An Elementary School Classroom in a Slum (Summary)
(By: Stephen Spender)
This poem revolves around the pathetic and miserable condition of the children who are living and reading in an elementary school located in the slum. In the first stanza, the poet talks about the children reading over there. One of them is a tall girl whose seems to be unable to raise her head due to unbearable pressure of grinding poverty which doesn’t let her feel confident. Besides, there is a boy who has been compared to paper due to his scrawniness. Apart from that, his eyes have also been compared to rat’s eyes which show greed in his eyes. A boy has been called unlucky heir as he has inherited a disease of twisted bones and knots from his father. Except these boys, there is one more boy who is sweet and unnoted but sitting at the back of the dim class having a dream of squirrel in his mind. He wants to be as free as a squirrel is its tree room. In nutshell, the poet (Stephen Spender) shares the condition of children studying over there.
In the second stanza, the poet highlights the condition of the walls of that slum which look like sour cream. Furthermore, he mentions about the donated pictures by the people such as; Shakespeare’s portrait, picture of dawn without clouds, an open-handed map & an Austria’s valley which is famous for bell shaped flowers. He also states that these windows are the real world of these children through which they can get to see the real world. He states the condition of the narrow lanes wherein they live and also adds that even the sky is not clearly visible from there. According to him, children have not seen rivers, mountains and many other basic things needed for survival.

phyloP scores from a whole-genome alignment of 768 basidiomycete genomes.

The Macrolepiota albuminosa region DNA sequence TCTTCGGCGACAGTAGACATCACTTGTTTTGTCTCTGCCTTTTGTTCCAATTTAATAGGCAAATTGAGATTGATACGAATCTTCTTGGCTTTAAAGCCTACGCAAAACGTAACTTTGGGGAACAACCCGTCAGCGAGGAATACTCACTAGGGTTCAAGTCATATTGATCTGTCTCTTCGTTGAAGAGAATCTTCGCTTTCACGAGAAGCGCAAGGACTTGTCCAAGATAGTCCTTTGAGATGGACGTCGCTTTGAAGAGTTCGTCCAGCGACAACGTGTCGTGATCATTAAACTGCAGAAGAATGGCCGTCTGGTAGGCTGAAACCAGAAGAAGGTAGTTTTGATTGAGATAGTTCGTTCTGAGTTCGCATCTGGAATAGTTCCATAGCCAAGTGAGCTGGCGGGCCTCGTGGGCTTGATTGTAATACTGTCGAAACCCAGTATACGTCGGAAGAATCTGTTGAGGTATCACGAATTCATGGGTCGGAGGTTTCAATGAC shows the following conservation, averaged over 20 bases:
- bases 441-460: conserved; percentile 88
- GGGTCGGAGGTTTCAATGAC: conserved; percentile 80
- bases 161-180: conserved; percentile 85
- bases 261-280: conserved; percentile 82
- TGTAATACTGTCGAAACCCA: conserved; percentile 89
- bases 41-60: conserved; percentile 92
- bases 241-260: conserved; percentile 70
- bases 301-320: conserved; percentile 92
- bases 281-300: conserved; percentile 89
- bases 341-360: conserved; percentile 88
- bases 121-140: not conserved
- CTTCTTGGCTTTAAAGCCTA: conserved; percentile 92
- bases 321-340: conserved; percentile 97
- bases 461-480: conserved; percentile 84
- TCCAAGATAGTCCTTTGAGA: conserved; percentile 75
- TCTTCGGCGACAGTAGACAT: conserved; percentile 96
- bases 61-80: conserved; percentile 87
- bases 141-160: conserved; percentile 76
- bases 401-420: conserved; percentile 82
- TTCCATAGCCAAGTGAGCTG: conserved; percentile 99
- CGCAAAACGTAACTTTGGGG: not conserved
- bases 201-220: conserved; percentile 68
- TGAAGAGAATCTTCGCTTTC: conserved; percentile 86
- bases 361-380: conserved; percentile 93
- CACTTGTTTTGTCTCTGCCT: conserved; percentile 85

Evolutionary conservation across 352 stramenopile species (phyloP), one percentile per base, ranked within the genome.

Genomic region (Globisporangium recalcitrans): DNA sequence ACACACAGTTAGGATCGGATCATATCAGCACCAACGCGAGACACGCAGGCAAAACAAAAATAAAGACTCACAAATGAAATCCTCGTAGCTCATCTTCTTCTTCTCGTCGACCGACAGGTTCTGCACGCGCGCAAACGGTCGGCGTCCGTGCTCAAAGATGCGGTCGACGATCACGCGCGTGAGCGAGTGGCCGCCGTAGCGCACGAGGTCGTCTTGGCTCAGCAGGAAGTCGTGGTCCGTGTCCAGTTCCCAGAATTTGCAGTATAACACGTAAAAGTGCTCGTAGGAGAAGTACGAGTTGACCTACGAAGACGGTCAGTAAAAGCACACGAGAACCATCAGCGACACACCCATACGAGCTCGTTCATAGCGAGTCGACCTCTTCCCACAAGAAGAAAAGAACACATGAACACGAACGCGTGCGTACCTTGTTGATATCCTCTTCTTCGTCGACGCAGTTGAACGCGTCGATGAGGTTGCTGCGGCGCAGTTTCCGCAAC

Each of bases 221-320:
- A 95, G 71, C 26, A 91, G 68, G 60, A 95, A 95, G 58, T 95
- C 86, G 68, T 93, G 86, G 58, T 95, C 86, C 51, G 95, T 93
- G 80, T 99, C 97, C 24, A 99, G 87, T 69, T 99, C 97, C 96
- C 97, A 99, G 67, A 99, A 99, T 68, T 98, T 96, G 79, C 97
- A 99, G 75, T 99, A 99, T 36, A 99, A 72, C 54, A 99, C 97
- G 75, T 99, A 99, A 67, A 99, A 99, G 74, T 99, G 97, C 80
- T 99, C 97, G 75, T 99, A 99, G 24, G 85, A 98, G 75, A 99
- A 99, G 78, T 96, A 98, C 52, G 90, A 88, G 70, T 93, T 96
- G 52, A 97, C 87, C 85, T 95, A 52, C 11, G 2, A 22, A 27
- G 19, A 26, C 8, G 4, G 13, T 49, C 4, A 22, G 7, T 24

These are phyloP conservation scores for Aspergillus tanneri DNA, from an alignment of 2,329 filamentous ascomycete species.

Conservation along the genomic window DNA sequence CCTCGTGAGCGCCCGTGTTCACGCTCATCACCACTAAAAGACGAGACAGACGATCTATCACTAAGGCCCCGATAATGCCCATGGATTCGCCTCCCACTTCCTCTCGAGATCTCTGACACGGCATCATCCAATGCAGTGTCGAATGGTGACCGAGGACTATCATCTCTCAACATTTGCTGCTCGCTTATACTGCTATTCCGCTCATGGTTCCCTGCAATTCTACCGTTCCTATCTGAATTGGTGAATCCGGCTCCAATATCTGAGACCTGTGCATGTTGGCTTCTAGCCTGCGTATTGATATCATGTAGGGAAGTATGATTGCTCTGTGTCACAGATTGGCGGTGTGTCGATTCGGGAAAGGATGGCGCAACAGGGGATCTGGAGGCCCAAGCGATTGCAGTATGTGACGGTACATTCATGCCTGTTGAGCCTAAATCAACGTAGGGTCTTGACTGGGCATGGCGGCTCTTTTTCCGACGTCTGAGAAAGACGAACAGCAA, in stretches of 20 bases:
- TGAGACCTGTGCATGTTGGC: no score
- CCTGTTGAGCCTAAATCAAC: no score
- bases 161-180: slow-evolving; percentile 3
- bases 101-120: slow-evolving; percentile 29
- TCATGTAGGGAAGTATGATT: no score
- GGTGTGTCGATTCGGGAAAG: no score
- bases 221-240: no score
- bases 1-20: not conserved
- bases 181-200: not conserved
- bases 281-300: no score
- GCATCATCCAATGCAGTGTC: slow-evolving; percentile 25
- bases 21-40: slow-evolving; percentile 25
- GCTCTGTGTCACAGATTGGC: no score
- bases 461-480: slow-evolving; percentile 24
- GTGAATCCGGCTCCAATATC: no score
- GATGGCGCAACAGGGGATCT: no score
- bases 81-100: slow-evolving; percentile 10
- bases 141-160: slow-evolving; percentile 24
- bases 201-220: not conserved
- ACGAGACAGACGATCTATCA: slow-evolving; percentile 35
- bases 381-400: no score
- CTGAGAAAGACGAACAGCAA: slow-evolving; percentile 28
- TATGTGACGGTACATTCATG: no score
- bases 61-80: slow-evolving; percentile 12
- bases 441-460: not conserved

In the third stanza, the poet calls Shakespeare a wicked whose portrait has no importance in the eyes of the students. According to him, the map is a bad example which only allures them to be thieves. In nutshell, he seems annoyed with the kind of things present on the walls of the classroom in the slum. He finds all of them useless for the children. He further adds that there is no clarity of thought and career in their mind, even mentions about the darkness which prevails in the slum of the students. He compares their lifestyles to catacombs which mean ‘underground graveyards’. Their bodies have nothing left in them except the bones. They are unaware of right and wrong which has been highlighted through the example of ‘wearing spectacles of steel with mended glasses’.
In the fourth stanza, he requests the governor, inspector and visitor to do their work sincerely and take these children out of the slums. He wants them to destroy the slums as well as everything present over there as same as the death and destruction do. He wants open and free environment for the children and asks for blue sky and gold sand which also symbolize the freedom. According to the poet, only the educated people can create the history and change the world. So he wants all these suffering children to come out of the slum and make history as well.
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